I love when people describe their rifle, makes me wish TFB had a “share your build” page like AR15.com.

  • An Interested Person

    That`s lighter than the magnesium set I was looking at purchasing, and will not corrode. I`m sold!

    • JumpIf NotZero

      Aluminum and magnesium both oxidize the exact same way. Both get dissimilar metal corrosion from being next to steel about the same way. That “magnesium” lower is almost certain AZ31 or AZ61 which have significant portions of aluminum in them. Not sure on strength difference between 7075 and the lowers made from mag alloy.

      • An Interested Person

        7075 is stronger according to Wikipedia, but I’m no metallurgist.

        The marketing material for the magnesium alloy recievers mentions a special corrosion proof coating, so I presumed it rusts in some fashion when unprotected. 7075 aluminum I know for sure does not.

        • JumpIf NotZero

          7075 aluminum I know for sure does not.

          You’re going to want to back up on that. All aluminum with oxidize when exposed to air. For what you’re saying to be true, 7075 would be UN-anodize-ABLE because that’s all anodizing is, a controlled layer of aluminum oxide that is sometimes dyed. Once a layer of continuous alox has formed, no oxygen can get to raw aluminum, so no more corrosion. The coating of aluminum oxide is extremely hard.

          All aluminum corrodes just like all magnesium does, they’re very similar metals/alloys. Neither can “rust” because rust is a forming of ferrous oxide. And no alloy for either has a significant amount of iron so no ferrous to oxidize..

          special corrosion proof coating … just like aluminum parts get when they are anodized, heh

    • Jack

      the mag tactical upper comes in at 4.8 oz stripped according to their page. Lower, just under 6oz. It’s not much but my math has the mag as the lighter option.

      • An Interested Person

        Yes, I was just going off of the lower reciever weight. Oops.

  • CA

    Where is the forward assist located?

    • An Interested Person

      That was cut to save weight


        And nothing of real value was lost.
        I don’t remember anyone I know having used it once.

        • jamezb

          it makes a decent bottle opener if held just right…of course so do half a dozen other places on a milspec AR. 🙂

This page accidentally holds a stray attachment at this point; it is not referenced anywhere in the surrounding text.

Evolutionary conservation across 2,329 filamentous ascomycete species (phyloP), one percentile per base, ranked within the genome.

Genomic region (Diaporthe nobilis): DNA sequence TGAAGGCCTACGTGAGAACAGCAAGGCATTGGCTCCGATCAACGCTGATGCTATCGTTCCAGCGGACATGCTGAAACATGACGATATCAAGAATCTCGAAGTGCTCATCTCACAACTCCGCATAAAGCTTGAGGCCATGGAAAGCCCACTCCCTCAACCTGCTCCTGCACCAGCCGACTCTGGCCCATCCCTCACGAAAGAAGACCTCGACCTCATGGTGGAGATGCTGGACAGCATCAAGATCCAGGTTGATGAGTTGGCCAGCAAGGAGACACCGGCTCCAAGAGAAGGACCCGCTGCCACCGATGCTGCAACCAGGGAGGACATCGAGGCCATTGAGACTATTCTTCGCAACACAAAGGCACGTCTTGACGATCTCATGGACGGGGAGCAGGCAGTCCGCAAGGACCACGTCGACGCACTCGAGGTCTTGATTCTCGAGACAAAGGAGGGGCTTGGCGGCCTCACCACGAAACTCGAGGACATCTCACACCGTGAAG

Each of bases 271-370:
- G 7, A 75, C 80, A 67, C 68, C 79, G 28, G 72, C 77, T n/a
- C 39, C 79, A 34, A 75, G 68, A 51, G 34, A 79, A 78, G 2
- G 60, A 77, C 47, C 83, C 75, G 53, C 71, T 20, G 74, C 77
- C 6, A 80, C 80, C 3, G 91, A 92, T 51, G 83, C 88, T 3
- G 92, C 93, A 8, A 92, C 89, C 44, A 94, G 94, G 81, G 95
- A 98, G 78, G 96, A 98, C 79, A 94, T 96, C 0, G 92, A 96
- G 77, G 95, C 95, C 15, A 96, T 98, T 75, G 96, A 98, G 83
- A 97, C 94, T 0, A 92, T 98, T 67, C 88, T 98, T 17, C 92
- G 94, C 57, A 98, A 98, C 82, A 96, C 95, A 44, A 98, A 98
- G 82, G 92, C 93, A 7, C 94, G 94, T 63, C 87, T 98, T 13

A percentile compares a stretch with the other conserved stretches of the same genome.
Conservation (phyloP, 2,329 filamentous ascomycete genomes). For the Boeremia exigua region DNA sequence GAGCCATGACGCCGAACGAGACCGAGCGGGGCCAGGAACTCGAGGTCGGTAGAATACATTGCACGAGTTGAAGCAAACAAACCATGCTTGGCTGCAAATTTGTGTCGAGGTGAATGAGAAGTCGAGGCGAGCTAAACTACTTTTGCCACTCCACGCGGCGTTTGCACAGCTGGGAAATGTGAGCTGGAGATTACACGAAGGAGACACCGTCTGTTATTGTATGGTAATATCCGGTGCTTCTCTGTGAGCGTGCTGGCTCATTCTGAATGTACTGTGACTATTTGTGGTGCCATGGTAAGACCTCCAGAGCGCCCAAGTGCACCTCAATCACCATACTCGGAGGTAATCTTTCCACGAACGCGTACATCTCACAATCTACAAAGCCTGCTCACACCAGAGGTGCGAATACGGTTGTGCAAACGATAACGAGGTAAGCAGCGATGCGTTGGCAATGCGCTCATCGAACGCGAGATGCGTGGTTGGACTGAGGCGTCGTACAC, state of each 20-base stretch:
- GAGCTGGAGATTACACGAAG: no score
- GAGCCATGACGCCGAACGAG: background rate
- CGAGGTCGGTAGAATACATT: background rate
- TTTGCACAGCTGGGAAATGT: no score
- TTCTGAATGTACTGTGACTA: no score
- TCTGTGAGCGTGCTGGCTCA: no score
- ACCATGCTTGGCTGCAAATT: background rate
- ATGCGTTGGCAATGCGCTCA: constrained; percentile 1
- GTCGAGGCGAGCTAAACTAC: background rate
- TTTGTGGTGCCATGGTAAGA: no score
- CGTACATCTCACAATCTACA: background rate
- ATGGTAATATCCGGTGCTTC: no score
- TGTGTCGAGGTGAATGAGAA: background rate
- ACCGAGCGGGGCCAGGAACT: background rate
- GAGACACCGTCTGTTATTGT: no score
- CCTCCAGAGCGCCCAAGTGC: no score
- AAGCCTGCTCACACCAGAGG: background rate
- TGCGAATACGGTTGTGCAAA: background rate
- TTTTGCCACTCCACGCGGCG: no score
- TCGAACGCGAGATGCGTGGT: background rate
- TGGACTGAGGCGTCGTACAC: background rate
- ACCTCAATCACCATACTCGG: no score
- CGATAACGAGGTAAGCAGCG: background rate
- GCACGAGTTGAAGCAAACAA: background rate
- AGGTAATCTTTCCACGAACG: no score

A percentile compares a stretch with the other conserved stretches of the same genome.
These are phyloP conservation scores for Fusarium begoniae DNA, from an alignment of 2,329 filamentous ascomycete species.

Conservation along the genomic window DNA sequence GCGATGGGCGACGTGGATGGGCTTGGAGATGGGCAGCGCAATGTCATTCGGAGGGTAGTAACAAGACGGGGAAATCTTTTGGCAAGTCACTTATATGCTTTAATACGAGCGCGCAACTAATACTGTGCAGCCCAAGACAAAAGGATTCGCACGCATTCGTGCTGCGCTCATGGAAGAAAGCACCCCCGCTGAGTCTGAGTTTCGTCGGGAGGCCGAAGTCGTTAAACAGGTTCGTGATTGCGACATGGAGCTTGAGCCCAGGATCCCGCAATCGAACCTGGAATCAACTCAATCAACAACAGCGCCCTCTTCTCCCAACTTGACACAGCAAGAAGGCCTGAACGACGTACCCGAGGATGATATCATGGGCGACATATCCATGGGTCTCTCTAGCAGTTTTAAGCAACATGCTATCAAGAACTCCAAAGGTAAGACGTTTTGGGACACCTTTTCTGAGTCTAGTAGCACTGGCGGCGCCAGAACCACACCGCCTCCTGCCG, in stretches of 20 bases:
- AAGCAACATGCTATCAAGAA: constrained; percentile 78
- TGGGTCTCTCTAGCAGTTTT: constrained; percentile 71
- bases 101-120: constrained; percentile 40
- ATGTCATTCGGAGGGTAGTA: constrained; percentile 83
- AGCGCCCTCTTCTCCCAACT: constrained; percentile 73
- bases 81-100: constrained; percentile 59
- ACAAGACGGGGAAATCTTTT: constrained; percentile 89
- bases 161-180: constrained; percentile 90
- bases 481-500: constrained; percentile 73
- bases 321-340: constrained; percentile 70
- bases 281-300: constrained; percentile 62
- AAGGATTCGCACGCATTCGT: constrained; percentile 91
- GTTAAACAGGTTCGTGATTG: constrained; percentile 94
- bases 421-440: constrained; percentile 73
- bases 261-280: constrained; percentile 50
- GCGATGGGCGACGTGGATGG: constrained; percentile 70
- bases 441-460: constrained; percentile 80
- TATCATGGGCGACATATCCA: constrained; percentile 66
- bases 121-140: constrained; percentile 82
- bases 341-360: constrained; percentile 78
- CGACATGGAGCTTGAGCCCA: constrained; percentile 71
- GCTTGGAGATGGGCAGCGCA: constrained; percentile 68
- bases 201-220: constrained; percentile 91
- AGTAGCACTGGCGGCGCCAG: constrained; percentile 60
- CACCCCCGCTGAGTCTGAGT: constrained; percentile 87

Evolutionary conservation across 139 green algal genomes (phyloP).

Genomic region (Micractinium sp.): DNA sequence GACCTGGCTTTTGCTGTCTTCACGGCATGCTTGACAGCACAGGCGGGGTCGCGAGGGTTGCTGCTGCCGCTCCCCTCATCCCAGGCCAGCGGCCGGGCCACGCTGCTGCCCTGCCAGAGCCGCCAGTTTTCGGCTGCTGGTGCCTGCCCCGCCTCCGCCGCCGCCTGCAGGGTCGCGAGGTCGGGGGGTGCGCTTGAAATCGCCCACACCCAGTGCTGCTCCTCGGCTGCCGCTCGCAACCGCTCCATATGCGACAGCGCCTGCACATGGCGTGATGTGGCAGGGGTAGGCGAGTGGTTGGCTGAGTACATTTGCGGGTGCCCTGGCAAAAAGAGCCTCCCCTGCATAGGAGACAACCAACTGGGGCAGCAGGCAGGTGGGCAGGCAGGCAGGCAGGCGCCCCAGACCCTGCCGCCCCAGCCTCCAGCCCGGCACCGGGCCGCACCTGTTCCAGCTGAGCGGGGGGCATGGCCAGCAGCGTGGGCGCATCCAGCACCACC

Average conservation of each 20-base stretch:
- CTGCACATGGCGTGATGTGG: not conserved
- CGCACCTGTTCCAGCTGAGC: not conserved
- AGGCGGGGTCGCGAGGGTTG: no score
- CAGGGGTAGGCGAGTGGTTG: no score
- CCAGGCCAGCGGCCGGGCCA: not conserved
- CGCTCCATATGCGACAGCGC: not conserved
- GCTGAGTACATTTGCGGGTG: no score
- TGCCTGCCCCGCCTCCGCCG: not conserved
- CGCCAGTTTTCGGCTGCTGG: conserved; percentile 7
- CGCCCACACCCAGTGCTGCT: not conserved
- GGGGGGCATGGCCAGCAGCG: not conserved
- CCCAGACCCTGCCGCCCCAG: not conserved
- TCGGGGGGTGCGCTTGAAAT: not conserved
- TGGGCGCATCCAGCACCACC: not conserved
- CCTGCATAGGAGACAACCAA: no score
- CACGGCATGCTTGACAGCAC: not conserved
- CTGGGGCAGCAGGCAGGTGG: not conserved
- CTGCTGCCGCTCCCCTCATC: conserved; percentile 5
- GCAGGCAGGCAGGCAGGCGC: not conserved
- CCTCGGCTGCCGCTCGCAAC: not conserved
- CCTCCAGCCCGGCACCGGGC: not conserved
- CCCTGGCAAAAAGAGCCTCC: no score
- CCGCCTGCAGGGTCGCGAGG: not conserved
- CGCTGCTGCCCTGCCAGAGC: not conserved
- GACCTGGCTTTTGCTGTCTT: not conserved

• CA

          Don’t the military soldiers train to hit the FA after a reload? What a time-consuming precaution if so.

          So are you guys really saying that the AR was better before the FA?? Why wasn’t it designed so that the charging handle is the FA, like on the.. umm… every other rifle.

  • allannon

    I keep thinking about building an ultralight rifle. I can’t bring myself to do so, though, based solely on “just ’cause”.

    Especially when I already have a half-finished build anyway.

    • dan citizen

      Do it! So rewarding. I have built 2 hyperlight builds one right at 4 pounds and one well under 4 pounds.

      They feel like squirt guns and really capture that lightweight feel of the original AR’s rather than the 12 pound tac railed monsters people build today.

      • Risky

        well under 4#? Let’s hear more about that.

        • dan citizen

          CAV arms lower (one piece w/ butt, buffer tube, grip), Bushmaster carbon 15 upper and “pencil barrel”, JP enterprises carrier/buffer, cheap carbon fiber front floating tube. Plum crazy polymer FCG.

          Modify the bolt carrier/upper for a reciprocating handle so as to eliminate the charging handle, FBA, and dust cover. Shave everything you can.

          3.6 pounds is doable, 3.8 is easier, 4 pounds is much cheaper.

  • Steve (TFB Editor)

    UPDATE: We accidentally posted the manufacturer specifications for the BALIOS, not the BALIOS-lite. The BALIOS-lite has no forward assist.

  • hydepark

    So not only are these not forged but they also have even less metal where it counts? I dunno, there’s a lot of stuff out there about being careful what billet vs forged will do for strength. But both the upper and lower look very, very good. Not bad prices, either.

  • Cymond

    I feel sorry for anyone who paid $295 for a lower. They’re now on sale for $265, which I still consider to be rather pricey just to save a few ounces.